Render a template (partial) and easily override any of the components of the template
Ruby
Fetching latest commit…
Cannot retrieve the latest commit at this time.
Permalink
Failed to load latest commit information.
lib
rails
test
.document
.gitignore
.ruby-version
Gemfile
Gemfile.lock
LICENSE.txt
README.rdoc
Rakefile
with_template.gemspec

README.rdoc

with_template

WithTemplate takes the concept of Blocks and adds templating to it. You specify a particular partial to render, and then maintain the ability to control how it renders from outside the template.

This allows you to very easily build reusable UI components. This is best demonstrated through examples.

Installation

To install, add the following to the Gemfile:

gem install 'with_template'

Note (12/14/15)

I am in the process of doing a full rewrite of this readme file to include better examples, and better description of the features including new features that have not been documented yet.

Example 1: TableFor

The TableFor was built by extending WithTemplate. Using a partial that defines a series of blocks (See here), the user of the table builder is passed in a collection of records and specifies exactly which columns to render in the table.

The columns can correspond to fields are the records, methods to be invoked, or the user can specify exactly what should be rendered in the column. Additionally, the headers can be overridden, any any component of the table can be replaced should the user not like how the table renders. A simple example would be:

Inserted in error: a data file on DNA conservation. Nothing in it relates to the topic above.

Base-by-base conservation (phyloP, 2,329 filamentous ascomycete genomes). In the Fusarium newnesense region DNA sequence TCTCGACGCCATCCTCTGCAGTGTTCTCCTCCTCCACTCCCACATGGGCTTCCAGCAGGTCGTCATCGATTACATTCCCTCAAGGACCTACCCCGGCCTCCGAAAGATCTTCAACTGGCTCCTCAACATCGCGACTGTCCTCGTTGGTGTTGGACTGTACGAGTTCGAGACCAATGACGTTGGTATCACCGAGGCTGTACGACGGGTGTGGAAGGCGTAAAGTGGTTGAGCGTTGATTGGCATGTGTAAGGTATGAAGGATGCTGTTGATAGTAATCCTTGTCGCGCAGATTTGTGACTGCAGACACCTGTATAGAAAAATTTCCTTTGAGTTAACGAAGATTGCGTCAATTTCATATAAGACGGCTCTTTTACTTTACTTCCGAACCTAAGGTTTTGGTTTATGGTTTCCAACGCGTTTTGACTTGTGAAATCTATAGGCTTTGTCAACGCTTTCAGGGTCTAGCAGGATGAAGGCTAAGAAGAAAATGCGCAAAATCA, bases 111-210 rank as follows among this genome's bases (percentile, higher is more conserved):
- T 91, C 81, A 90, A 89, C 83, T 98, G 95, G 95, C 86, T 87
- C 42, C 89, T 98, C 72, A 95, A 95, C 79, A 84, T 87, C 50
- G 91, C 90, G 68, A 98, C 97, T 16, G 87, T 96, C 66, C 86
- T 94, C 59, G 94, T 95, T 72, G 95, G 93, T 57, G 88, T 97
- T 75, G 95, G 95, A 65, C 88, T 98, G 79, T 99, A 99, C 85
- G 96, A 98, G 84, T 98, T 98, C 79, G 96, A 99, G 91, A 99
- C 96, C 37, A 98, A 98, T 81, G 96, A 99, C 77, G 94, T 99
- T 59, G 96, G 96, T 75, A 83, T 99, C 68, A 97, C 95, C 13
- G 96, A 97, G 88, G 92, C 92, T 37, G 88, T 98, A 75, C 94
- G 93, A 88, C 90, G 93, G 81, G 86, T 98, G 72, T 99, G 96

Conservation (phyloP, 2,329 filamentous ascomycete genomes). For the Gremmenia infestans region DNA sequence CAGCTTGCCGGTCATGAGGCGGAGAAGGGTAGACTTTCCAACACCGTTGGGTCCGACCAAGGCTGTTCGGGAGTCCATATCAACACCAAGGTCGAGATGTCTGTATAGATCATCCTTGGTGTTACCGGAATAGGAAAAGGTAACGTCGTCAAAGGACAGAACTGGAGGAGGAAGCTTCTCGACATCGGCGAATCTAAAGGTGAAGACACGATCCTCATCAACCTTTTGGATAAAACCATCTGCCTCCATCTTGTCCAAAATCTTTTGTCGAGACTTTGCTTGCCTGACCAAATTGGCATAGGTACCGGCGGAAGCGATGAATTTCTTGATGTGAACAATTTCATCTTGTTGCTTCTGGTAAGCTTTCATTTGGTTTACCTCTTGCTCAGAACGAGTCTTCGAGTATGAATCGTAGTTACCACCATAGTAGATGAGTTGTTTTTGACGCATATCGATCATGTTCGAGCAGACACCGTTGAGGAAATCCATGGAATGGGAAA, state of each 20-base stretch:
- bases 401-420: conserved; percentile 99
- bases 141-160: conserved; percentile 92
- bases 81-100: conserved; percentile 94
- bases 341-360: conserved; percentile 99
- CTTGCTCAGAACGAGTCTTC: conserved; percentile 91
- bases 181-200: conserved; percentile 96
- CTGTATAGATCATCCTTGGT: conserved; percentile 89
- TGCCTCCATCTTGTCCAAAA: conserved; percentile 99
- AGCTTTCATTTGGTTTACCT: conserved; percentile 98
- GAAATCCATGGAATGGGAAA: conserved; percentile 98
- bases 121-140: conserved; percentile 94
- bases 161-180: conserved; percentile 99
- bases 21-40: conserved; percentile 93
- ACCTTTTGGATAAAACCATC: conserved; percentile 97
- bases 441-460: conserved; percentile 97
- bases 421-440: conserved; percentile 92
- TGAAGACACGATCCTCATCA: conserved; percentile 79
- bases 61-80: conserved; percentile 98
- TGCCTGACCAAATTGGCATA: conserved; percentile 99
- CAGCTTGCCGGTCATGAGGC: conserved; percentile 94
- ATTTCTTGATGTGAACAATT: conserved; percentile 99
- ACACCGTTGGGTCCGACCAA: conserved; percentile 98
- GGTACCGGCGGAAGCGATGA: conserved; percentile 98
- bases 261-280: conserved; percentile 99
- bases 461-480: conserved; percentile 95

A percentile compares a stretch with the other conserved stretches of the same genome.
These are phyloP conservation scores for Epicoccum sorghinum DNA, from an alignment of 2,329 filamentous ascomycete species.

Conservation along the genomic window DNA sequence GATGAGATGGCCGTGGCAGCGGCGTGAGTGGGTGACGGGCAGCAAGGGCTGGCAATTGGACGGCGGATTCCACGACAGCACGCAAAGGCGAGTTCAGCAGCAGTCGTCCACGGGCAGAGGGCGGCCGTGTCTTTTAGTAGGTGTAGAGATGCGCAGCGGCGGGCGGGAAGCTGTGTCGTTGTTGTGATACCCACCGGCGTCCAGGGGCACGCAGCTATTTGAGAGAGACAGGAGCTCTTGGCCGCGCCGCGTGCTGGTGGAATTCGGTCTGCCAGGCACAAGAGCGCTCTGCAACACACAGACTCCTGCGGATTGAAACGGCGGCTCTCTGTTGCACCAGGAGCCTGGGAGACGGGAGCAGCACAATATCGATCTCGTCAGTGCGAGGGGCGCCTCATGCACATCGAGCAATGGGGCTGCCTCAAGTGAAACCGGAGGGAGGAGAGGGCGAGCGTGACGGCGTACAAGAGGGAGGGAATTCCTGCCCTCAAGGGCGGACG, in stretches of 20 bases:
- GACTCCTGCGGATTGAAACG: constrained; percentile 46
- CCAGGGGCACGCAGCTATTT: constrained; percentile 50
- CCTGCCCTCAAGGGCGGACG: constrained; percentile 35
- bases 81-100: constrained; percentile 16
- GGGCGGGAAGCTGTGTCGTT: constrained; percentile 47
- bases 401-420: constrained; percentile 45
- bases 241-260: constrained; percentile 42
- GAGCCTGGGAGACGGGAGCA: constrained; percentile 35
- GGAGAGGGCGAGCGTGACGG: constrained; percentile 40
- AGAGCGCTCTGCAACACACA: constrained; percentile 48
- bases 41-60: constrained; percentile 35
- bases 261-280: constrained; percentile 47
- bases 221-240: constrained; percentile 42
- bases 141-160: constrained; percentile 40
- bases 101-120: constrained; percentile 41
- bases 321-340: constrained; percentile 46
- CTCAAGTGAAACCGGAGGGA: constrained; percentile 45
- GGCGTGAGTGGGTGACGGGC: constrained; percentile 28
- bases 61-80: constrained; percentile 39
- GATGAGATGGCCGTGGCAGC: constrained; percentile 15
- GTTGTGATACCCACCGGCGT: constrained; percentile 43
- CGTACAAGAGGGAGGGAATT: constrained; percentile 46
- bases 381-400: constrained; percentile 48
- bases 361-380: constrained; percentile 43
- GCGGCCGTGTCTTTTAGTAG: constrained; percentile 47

<%= table_for @users, :table_html => {:class => "table table-hover table-bordered"} do |table| %>
  <% table.column :id, :header => false %>
  <% table.column :full_name do |user| %>
    <%= "#{user.first_name} #{user.last_name}" %>
  <% end %>
  <% table.footer do %>
    <div class="pull-right">
      <%= will_paginate @users %>
    </div>
  <% end %>
<% end %>

Example 2: Shared Layouts

Say you wanted to wanted to create the following three layouts for your application: 1) a single full-width column 2) two columns, one that is a fourth of the page, and one that is three fourths of the page. 3) three columns, each a third of the page

To accomplish this, you may find yourself copying and pasting code between layouts, such as the head tag, any meta tags, javascript includes, stylesheet links, navigation bar, the footer, and any components shared across all pages.

Perhaps you typically take this approach, or maybe you render a partial that you pass local variables to that are used within the partial to conditionally render output.

I’d like to propose a third solution: use with_template.

With with_template, you specify what template (really just a partial) to render and a block that can be used to override definitions within the partial, control what gets rendered and in what order, or the block itself can be rendered in the partial.

With the above example, we could define a single partial, something like app/layouts/_shared_layout.html.erb (Note: If you aren't familiar with the Blocks gem, I highly recommend checking out the documentation first):

<!DOCTYPE html>
<html lang="en">
  <head>
  <!-- meta tags -->
    <title>
      <%= blocks.render :title do %>
        My App
      <% end %>
    </title>
    <%= csrf_meta_tags %>
    <%= blocks.render :stylesheets do %>